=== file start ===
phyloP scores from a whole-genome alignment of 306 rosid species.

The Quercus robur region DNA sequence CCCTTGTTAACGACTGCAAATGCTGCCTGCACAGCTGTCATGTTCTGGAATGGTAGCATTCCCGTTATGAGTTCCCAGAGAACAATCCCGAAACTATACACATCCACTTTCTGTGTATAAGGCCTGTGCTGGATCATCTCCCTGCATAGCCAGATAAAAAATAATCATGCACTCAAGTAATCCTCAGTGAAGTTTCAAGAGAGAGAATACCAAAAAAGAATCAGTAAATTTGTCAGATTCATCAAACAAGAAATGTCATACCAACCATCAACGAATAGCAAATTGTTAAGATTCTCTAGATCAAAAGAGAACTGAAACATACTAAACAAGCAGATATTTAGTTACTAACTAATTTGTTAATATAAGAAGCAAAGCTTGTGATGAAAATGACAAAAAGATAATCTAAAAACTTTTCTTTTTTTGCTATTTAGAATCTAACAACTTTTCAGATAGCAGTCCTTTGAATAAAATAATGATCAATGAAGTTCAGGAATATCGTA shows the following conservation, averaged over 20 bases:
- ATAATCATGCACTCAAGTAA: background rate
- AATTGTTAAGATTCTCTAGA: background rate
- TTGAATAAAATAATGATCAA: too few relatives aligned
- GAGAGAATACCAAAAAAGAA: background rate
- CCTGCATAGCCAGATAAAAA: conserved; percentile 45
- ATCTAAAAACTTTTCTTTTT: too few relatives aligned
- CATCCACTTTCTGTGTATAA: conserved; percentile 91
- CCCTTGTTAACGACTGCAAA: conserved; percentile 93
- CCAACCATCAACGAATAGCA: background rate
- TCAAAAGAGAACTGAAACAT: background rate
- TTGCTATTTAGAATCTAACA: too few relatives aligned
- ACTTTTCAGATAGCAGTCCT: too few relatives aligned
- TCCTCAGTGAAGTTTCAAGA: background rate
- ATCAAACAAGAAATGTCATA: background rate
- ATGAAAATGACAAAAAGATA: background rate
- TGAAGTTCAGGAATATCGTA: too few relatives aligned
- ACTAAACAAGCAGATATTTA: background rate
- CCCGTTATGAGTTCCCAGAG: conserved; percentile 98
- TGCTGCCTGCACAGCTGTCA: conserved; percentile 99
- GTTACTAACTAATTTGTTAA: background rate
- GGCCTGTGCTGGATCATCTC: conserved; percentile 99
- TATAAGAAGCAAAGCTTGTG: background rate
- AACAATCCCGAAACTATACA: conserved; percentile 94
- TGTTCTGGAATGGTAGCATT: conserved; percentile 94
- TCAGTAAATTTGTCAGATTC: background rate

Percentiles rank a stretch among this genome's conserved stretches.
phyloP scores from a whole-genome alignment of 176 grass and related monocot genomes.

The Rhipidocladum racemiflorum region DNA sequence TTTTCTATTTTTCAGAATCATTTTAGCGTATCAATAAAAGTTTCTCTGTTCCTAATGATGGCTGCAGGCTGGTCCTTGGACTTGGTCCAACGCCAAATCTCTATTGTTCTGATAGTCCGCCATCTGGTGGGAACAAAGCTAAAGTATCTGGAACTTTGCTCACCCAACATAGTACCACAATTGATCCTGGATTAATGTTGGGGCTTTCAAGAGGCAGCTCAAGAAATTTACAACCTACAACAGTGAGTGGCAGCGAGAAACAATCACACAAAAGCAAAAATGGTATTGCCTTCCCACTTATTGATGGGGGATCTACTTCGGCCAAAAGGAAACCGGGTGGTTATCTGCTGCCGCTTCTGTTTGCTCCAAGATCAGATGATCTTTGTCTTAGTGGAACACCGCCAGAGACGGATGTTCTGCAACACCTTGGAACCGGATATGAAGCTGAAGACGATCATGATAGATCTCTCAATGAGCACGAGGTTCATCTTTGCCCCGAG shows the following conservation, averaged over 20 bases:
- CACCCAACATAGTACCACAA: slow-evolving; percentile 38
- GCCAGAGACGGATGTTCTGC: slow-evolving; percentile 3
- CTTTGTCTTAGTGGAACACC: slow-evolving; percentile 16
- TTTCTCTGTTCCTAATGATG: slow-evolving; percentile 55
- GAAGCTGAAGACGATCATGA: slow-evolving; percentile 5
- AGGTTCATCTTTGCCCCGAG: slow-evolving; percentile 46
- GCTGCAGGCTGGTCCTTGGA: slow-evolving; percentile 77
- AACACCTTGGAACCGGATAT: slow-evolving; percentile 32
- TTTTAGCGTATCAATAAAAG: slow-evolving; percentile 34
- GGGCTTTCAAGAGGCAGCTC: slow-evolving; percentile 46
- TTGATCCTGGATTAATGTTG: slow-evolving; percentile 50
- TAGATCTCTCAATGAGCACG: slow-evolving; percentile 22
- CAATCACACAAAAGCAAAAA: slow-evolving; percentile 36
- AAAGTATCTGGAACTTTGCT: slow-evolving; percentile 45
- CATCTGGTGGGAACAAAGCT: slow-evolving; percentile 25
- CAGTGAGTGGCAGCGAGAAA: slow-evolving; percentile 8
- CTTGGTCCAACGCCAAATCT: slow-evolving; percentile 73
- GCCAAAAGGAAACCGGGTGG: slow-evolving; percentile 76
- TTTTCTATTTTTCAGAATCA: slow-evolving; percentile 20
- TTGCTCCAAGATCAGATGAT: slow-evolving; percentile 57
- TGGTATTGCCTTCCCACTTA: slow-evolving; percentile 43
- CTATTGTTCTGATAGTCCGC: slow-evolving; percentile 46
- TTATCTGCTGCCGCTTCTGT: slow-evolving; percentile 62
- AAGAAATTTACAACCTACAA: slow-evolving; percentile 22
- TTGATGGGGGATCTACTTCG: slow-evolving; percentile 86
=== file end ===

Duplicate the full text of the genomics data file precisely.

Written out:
phyloP scores from a whole-genome alignment of 306 rosid species.

The Quercus robur region DNA sequence CCCTTGTTAACGACTGCAAATGCTGCCTGCACAGCTGTCATGTTCTGGAATGGTAGCATTCCCGTTATGAGTTCCCAGAGAACAATCCCGAAACTATACACATCCACTTTCTGTGTATAAGGCCTGTGCTGGATCATCTCCCTGCATAGCCAGATAAAAAATAATCATGCACTCAAGTAATCCTCAGTGAAGTTTCAAGAGAGAGAATACCAAAAAAGAATCAGTAAATTTGTCAGATTCATCAAACAAGAAATGTCATACCAACCATCAACGAATAGCAAATTGTTAAGATTCTCTAGATCAAAAGAGAACTGAAACATACTAAACAAGCAGATATTTAGTTACTAACTAATTTGTTAATATAAGAAGCAAAGCTTGTGATGAAAATGACAAAAAGATAATCTAAAAACTTTTCTTTTTTTGCTATTTAGAATCTAACAACTTTTCAGATAGCAGTCCTTTGAATAAAATAATGATCAATGAAGTTCAGGAATATCGTA shows the following conservation, averaged over 20 bases:
- ATAATCATGCACTCAAGTAA: background rate
- AATTGTTAAGATTCTCTAGA: background rate
- TTGAATAAAATAATGATCAA: too few relatives aligned
- GAGAGAATACCAAAAAAGAA: background rate
- CCTGCATAGCCAGATAAAAA: conserved; percentile 45
- ATCTAAAAACTTTTCTTTTT: too few relatives aligned
- CATCCACTTTCTGTGTATAA: conserved; percentile 91
- CCCTTGTTAACGACTGCAAA: conserved; percentile 93
- CCAACCATCAACGAATAGCA: background rate
- TCAAAAGAGAACTGAAACAT: background rate
- TTGCTATTTAGAATCTAACA: too few relatives aligned
- ACTTTTCAGATAGCAGTCCT: too few relatives aligned
- TCCTCAGTGAAGTTTCAAGA: background rate
- ATCAAACAAGAAATGTCATA: background rate
- ATGAAAATGACAAAAAGATA: background rate
- TGAAGTTCAGGAATATCGTA: too few relatives aligned
- ACTAAACAAGCAGATATTTA: background rate
- CCCGTTATGAGTTCCCAGAG: conserved; percentile 98
- TGCTGCCTGCACAGCTGTCA: conserved; percentile 99
- GTTACTAACTAATTTGTTAA: background rate
- GGCCTGTGCTGGATCATCTC: conserved; percentile 99
- TATAAGAAGCAAAGCTTGTG: background rate
- AACAATCCCGAAACTATACA: conserved; percentile 94
- TGTTCTGGAATGGTAGCATT: conserved; percentile 94
- TCAGTAAATTTGTCAGATTC: background rate

Percentiles rank a stretch among this genome's conserved stretches.
phyloP scores from a whole-genome alignment of 176 grass and related monocot genomes.

The Rhipidocladum racemiflorum region DNA sequence TTTTCTATTTTTCAGAATCATTTTAGCGTATCAATAAAAGTTTCTCTGTTCCTAATGATGGCTGCAGGCTGGTCCTTGGACTTGGTCCAACGCCAAATCTCTATTGTTCTGATAGTCCGCCATCTGGTGGGAACAAAGCTAAAGTATCTGGAACTTTGCTCACCCAACATAGTACCACAATTGATCCTGGATTAATGTTGGGGCTTTCAAGAGGCAGCTCAAGAAATTTACAACCTACAACAGTGAGTGGCAGCGAGAAACAATCACACAAAAGCAAAAATGGTATTGCCTTCCCACTTATTGATGGGGGATCTACTTCGGCCAAAAGGAAACCGGGTGGTTATCTGCTGCCGCTTCTGTTTGCTCCAAGATCAGATGATCTTTGTCTTAGTGGAACACCGCCAGAGACGGATGTTCTGCAACACCTTGGAACCGGATATGAAGCTGAAGACGATCATGATAGATCTCTCAATGAGCACGAGGTTCATCTTTGCCCCGAG shows the following conservation, averaged over 20 bases:
- CACCCAACATAGTACCACAA: slow-evolving; percentile 38
- GCCAGAGACGGATGTTCTGC: slow-evolving; percentile 3
- CTTTGTCTTAGTGGAACACC: slow-evolving; percentile 16
- TTTCTCTGTTCCTAATGATG: slow-evolving; percentile 55
- GAAGCTGAAGACGATCATGA: slow-evolving; percentile 5
- AGGTTCATCTTTGCCCCGAG: slow-evolving; percentile 46
- GCTGCAGGCTGGTCCTTGGA: slow-evolving; percentile 77
- AACACCTTGGAACCGGATAT: slow-evolving; percentile 32
- TTTTAGCGTATCAATAAAAG: slow-evolving; percentile 34
- GGGCTTTCAAGAGGCAGCTC: slow-evolving; percentile 46
- TTGATCCTGGATTAATGTTG: slow-evolving; percentile 50
- TAGATCTCTCAATGAGCACG: slow-evolving; percentile 22
- CAATCACACAAAAGCAAAAA: slow-evolving; percentile 36
- AAAGTATCTGGAACTTTGCT: slow-evolving; percentile 45
- CATCTGGTGGGAACAAAGCT: slow-evolving; percentile 25
- CAGTGAGTGGCAGCGAGAAA: slow-evolving; percentile 8
- CTTGGTCCAACGCCAAATCT: slow-evolving; percentile 73
- GCCAAAAGGAAACCGGGTGG: slow-evolving; percentile 76
- TTTTCTATTTTTCAGAATCA: slow-evolving; percentile 20
- TTGCTCCAAGATCAGATGAT: slow-evolving; percentile 57
- TGGTATTGCCTTCCCACTTA: slow-evolving; percentile 43
- CTATTGTTCTGATAGTCCGC: slow-evolving; percentile 46
- TTATCTGCTGCCGCTTCTGT: slow-evolving; percentile 62
- AAGAAATTTACAACCTACAA: slow-evolving; percentile 22
- TTGATGGGGGATCTACTTCG: slow-evolving; percentile 86